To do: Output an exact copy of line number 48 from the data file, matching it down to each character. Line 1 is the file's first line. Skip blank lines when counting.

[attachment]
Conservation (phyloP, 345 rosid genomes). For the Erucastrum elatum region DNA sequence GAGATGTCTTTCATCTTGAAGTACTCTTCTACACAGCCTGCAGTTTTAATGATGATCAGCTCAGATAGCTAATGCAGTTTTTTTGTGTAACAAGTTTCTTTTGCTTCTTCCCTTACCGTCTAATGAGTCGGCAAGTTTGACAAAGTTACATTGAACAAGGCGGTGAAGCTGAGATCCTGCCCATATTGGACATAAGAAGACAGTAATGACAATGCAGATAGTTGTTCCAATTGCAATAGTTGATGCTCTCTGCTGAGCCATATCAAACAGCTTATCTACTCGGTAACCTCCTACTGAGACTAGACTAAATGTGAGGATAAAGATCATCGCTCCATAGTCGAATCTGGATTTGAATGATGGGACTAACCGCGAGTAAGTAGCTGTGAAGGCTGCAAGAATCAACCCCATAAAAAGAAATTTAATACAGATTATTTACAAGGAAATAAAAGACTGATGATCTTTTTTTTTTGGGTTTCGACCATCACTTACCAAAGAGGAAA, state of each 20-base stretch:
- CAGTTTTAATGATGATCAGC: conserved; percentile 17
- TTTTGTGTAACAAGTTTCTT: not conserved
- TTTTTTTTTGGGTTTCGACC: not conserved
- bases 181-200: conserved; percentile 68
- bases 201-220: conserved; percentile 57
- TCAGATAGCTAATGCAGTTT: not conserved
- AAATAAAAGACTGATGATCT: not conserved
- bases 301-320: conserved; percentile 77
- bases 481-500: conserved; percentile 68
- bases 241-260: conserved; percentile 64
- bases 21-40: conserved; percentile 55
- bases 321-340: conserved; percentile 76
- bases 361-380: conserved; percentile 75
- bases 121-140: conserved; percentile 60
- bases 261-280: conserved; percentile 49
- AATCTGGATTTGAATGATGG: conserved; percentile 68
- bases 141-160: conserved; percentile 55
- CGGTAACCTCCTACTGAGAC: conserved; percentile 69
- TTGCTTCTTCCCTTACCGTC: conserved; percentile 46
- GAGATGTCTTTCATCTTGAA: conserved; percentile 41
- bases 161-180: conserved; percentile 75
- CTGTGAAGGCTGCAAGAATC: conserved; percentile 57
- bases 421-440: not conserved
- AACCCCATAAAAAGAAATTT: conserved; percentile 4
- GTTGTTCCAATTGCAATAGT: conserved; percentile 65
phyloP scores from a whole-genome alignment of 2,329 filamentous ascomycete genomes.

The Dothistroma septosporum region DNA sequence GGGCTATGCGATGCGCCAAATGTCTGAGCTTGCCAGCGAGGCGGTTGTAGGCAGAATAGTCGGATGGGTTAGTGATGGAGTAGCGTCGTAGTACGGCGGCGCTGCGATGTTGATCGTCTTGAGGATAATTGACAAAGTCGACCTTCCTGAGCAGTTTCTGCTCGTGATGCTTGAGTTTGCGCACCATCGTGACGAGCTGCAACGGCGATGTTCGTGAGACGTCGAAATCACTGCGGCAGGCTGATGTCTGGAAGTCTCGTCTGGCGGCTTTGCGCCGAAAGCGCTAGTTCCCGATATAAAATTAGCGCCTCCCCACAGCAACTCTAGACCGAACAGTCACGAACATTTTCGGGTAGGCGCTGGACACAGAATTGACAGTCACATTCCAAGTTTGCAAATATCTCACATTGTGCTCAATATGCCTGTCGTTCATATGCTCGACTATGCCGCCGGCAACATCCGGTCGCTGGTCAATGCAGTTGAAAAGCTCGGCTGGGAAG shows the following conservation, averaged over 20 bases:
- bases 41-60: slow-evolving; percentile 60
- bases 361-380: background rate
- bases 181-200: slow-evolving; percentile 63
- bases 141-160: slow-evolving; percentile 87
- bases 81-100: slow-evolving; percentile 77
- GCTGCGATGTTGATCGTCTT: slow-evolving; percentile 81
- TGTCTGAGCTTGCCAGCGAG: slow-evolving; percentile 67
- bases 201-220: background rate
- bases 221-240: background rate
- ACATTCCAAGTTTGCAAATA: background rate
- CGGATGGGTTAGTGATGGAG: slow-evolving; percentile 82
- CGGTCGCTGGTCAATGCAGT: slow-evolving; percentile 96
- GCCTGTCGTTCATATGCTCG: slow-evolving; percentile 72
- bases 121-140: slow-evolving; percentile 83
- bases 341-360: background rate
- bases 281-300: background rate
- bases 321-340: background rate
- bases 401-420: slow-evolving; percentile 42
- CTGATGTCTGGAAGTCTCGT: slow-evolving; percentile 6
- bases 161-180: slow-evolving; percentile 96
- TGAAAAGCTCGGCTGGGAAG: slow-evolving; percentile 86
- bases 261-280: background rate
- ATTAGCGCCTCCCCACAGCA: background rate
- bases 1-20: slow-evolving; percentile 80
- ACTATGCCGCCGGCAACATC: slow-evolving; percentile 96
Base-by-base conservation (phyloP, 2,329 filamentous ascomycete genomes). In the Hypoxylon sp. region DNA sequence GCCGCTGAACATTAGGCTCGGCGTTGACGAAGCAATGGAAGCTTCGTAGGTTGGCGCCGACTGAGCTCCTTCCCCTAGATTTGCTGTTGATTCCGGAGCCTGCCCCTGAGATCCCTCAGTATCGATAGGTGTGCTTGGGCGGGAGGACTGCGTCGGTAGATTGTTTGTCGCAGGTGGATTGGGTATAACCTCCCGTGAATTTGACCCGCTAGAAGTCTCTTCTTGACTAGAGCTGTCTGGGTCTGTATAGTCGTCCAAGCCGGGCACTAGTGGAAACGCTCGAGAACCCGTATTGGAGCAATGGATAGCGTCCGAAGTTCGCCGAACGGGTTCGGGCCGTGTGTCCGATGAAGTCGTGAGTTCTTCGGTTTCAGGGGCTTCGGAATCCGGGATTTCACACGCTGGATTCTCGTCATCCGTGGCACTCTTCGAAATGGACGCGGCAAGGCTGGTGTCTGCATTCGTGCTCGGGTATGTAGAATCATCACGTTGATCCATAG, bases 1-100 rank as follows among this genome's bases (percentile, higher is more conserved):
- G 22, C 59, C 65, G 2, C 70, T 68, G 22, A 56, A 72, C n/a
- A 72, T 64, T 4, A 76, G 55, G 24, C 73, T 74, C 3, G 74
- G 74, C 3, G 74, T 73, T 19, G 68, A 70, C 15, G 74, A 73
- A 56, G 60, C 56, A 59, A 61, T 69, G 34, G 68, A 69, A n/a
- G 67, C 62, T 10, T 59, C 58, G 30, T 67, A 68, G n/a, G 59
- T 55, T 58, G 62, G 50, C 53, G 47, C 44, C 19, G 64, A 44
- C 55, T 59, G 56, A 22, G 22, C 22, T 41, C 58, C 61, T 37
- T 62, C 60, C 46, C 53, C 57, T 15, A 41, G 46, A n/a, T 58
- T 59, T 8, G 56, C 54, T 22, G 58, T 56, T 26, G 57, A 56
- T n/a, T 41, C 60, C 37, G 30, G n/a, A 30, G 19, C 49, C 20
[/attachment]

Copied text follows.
- bases 161-180: slow-evolving; percentile 96